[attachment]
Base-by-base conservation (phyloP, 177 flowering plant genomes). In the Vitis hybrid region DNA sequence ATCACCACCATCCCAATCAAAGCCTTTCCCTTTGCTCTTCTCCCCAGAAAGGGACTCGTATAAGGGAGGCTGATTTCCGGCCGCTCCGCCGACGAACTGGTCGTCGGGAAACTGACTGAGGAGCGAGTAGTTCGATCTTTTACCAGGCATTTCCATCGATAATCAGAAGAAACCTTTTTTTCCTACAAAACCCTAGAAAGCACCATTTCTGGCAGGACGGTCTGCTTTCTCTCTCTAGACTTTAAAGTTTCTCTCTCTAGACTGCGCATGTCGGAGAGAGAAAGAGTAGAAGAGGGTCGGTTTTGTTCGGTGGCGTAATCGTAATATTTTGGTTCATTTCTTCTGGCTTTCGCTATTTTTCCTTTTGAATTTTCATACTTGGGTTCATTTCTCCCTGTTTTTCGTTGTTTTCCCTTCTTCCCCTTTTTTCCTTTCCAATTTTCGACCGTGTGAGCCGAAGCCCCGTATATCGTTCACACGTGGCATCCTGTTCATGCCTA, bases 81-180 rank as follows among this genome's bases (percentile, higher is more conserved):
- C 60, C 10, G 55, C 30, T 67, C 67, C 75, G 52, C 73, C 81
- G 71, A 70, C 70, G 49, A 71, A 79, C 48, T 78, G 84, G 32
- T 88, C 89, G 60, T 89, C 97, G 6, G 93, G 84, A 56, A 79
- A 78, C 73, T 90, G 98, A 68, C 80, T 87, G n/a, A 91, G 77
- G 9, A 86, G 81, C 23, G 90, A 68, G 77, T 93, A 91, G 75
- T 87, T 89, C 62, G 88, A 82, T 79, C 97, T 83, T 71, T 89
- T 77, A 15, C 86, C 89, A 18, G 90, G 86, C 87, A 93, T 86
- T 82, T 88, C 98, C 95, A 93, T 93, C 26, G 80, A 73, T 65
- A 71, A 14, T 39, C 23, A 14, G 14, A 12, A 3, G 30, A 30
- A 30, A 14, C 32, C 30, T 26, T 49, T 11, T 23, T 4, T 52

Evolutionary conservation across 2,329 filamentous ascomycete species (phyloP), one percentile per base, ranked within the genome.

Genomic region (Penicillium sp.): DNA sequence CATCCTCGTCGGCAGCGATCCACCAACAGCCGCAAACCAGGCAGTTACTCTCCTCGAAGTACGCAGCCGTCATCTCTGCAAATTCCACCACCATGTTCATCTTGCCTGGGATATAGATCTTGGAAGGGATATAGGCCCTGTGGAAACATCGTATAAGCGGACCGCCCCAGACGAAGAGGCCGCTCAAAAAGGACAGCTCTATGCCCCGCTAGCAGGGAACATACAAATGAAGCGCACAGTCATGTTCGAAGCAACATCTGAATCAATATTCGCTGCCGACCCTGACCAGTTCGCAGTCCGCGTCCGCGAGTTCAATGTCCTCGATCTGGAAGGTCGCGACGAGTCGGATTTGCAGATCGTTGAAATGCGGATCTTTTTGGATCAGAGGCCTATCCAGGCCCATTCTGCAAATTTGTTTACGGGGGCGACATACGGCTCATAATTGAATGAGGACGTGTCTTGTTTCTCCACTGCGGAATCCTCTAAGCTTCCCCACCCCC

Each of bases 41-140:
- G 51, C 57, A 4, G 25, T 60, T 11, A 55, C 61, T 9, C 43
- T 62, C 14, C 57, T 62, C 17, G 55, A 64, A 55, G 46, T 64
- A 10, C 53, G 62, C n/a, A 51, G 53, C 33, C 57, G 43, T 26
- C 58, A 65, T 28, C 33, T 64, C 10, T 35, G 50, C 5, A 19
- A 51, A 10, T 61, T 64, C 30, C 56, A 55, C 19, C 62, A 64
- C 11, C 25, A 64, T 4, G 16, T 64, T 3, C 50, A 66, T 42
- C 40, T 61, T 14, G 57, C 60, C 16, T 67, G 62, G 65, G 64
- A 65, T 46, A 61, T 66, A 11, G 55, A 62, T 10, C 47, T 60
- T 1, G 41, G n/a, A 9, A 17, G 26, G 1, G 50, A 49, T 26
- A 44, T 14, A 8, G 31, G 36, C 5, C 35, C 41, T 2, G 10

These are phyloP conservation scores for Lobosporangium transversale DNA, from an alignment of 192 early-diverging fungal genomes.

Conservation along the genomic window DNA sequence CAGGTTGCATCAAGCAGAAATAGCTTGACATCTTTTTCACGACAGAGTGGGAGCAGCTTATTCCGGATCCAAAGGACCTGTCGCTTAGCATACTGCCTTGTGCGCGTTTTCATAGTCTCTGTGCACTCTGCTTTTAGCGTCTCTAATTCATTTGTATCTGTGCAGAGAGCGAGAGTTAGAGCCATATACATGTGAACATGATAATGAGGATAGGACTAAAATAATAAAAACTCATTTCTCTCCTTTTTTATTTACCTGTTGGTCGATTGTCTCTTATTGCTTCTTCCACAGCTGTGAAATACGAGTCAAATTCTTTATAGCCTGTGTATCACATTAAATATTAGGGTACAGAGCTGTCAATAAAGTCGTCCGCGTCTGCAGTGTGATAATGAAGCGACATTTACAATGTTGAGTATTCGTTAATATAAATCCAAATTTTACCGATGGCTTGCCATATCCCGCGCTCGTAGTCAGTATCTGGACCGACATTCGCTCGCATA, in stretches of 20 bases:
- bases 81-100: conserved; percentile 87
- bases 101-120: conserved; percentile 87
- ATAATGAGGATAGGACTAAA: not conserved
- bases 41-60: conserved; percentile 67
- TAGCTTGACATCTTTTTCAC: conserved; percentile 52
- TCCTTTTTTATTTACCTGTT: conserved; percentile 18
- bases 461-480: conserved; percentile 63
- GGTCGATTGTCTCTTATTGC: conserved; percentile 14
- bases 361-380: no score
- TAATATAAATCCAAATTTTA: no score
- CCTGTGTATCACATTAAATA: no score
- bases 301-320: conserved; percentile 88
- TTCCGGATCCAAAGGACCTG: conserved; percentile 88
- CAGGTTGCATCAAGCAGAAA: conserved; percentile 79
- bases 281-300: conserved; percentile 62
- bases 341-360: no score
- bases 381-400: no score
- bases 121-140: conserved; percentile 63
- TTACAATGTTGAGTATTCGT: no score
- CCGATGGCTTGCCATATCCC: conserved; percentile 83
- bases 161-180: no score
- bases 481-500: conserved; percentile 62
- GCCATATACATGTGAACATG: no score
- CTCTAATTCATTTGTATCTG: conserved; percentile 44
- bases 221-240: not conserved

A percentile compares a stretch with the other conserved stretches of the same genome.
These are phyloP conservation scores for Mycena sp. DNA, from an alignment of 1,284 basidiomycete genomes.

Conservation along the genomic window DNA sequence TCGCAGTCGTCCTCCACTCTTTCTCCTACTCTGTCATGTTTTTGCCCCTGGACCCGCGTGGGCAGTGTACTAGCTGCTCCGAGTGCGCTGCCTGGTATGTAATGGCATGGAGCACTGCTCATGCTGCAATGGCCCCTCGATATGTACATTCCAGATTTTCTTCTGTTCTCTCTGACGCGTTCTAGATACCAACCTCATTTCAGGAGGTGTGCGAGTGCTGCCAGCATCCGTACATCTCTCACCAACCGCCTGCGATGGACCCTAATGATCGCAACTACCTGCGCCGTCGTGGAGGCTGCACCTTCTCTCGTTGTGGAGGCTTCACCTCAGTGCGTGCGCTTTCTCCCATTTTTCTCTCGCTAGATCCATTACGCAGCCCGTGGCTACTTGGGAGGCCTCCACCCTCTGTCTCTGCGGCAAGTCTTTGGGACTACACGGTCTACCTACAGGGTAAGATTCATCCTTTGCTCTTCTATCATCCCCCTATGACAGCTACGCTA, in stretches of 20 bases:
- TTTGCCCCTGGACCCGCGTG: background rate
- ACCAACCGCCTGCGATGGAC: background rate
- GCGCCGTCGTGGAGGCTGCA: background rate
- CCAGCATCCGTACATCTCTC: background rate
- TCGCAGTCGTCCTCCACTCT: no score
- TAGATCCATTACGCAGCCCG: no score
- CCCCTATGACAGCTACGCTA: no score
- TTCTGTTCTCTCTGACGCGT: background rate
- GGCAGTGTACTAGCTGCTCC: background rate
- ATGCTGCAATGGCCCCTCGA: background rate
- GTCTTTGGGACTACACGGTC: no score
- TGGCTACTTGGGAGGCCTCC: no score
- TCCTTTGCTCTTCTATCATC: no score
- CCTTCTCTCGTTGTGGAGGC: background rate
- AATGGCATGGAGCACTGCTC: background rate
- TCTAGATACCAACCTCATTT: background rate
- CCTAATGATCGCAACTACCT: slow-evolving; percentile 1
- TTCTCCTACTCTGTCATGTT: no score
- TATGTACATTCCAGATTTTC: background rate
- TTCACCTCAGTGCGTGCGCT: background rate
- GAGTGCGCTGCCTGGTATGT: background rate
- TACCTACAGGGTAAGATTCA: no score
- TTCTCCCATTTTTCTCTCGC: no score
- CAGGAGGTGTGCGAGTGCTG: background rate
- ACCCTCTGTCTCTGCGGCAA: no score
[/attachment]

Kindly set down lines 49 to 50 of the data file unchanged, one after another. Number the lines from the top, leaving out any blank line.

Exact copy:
- GCCATATACATGTGAACATG: no score
- CTCTAATTCATTTGTATCTG: conserved; percentile 44